2018 Mercedes-Benz S560 Cabriolet New Dad Review: Teaching Kids the Value of a Dollar

Mercedes-Benz's big convertible may be expensive—really, really expensive—but this V-8 land yacht still manages to be something of a bargain. 

I finally did it: I'm a dad. The funny thing is, I've always owned dad cars, even before I needed to. Owning anything with less than four doors never made much sense, which is how I ended up with a stable of souped-up grandpa cars from the Sixties and Seventies. Now that I'm a father, the '74 Oldsmobile sedan I brought my wife and son home from the hospital in seems a bit dated. And that, my friends, is how I found myself on this quest to find the perfect new dad car. The most recent contestant: The 2018 Mercedes-Benz S560 Cabriolet.

The 2018 Mercedes-Benz S560 Cabriolet, By the Numbers:

  • Base Price/Price as Tested: $133,300/$154,590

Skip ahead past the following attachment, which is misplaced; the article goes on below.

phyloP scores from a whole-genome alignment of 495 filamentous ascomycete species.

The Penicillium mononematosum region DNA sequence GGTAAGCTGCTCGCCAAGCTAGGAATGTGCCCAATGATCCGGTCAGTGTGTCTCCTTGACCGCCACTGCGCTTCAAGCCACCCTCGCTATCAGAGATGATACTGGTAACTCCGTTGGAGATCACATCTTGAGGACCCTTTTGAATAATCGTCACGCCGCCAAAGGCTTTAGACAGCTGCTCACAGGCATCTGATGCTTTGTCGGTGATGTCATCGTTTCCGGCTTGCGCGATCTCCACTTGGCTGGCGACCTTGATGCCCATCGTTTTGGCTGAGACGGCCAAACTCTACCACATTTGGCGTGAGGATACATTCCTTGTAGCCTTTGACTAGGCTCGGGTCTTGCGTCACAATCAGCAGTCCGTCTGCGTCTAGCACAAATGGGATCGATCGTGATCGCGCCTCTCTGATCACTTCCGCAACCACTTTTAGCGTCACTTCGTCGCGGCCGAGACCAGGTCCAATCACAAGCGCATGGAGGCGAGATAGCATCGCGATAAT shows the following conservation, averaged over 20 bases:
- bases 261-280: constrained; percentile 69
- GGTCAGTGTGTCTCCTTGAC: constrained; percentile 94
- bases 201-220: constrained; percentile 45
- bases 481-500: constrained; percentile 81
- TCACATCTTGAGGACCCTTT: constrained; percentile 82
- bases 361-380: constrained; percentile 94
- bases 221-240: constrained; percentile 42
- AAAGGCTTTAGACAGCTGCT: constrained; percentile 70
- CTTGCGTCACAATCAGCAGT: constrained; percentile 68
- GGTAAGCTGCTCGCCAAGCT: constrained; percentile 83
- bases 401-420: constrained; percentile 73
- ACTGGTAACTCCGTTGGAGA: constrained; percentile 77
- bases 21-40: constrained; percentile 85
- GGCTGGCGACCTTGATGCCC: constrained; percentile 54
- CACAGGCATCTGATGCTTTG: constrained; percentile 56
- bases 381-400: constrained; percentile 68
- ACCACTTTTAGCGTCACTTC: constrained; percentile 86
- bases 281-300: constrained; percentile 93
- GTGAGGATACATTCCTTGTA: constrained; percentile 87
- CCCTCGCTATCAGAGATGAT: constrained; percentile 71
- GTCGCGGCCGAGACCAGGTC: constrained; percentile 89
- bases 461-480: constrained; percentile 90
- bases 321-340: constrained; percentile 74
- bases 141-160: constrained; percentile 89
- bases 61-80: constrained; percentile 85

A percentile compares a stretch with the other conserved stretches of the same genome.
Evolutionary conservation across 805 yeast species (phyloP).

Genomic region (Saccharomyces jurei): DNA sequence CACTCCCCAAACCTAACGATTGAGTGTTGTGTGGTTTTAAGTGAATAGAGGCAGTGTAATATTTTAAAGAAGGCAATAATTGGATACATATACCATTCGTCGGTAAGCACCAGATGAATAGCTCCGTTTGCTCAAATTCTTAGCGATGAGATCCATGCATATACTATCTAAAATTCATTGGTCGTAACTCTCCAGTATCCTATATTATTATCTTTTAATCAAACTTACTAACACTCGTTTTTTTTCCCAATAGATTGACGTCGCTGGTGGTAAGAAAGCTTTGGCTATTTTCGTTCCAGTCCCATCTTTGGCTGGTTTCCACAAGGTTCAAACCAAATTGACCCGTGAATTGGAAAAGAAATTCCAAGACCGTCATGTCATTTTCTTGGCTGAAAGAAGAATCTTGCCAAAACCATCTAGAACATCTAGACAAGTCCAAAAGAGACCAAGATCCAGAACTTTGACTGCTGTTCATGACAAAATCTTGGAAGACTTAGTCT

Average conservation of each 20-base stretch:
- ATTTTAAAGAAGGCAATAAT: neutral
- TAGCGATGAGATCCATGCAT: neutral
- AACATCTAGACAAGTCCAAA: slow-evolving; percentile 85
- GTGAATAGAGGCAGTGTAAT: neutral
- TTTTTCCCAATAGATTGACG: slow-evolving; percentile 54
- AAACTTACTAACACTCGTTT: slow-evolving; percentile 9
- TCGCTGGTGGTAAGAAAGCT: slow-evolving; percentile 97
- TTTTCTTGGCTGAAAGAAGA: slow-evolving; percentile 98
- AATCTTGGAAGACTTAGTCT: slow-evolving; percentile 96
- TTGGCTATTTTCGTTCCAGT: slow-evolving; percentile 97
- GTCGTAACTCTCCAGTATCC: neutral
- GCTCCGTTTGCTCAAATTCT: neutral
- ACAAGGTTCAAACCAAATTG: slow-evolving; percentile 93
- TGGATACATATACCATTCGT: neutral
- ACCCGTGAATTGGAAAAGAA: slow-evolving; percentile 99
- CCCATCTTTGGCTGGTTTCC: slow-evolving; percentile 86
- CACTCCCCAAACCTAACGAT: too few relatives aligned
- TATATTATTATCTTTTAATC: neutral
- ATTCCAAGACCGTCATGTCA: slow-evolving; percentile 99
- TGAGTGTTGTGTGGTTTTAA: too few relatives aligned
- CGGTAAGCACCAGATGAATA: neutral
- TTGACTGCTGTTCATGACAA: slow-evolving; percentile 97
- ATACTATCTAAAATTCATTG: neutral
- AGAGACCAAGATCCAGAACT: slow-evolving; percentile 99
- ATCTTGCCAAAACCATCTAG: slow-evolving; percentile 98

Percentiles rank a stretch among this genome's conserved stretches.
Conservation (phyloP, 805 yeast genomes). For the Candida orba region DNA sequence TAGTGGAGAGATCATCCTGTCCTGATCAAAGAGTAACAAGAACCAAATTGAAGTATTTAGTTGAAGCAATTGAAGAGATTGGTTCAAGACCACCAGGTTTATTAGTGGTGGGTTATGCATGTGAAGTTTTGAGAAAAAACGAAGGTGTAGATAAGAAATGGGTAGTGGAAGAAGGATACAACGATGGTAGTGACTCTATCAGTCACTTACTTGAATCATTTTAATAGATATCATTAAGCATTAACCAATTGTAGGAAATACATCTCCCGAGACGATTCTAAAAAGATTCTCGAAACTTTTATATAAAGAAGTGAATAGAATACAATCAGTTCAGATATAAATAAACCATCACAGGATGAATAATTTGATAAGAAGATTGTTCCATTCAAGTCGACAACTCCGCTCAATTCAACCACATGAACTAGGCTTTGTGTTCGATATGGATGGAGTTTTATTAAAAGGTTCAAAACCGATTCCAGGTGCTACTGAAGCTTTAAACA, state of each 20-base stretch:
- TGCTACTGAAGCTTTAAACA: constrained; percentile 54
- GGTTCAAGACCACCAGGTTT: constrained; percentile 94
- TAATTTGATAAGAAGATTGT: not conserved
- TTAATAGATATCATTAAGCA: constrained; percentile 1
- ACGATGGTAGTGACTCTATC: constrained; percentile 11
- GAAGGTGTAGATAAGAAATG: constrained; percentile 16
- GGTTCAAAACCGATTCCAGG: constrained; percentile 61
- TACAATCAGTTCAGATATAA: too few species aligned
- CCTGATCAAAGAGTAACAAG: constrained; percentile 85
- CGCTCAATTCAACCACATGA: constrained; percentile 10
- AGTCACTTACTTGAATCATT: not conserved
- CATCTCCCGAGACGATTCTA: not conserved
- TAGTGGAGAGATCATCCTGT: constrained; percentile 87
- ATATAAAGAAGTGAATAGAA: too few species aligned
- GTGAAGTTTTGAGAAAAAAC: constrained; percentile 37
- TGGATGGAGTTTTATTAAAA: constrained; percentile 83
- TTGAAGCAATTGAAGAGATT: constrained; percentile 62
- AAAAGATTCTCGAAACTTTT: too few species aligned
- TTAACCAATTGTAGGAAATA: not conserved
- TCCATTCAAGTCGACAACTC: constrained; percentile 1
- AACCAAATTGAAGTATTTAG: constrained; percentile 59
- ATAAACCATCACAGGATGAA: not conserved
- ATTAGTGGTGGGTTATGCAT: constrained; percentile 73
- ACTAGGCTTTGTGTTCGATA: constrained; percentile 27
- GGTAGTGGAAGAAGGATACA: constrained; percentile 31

• Powertrain: 4.0-liter twin-turbo V88, 463 horsepower, 516 pound-feet of torque; nine-speed automatic; rear-wheel-drive
  • EPA Fuel Economy: 17 mpg city, 26 mpg highway
  • 0-60 MPH: 4.5 seconds
  • Random fact: According to Zillow, the S-Class Cabriolet costs more than the average price of a home in Vance, Alabama, where Mercedes-Benz has its U.S. factory.
Mercedes-Benz

My son doesn't yet understand much of what I say to him (at least I hope not, as I haven't yet learned how to filter my speech when he's present). Which is great, because I can tell him that he resembles Winston Churchill, and he can't retort that I look like Matthew McConaughey minus the good looks. Once my son does pick up the ins and outs of the English language, however, I intend to teach him the value of a dollar. It's a lesson I'd be hard-pressed to impart from behind the wheel of a Mercedes-Benz S-Class convertible, a car better suited for teaching him a live-action lesson about the Marquis St. Evrémonde's aversion to street urchins. (Note: no urchins were run down in the making of this review.)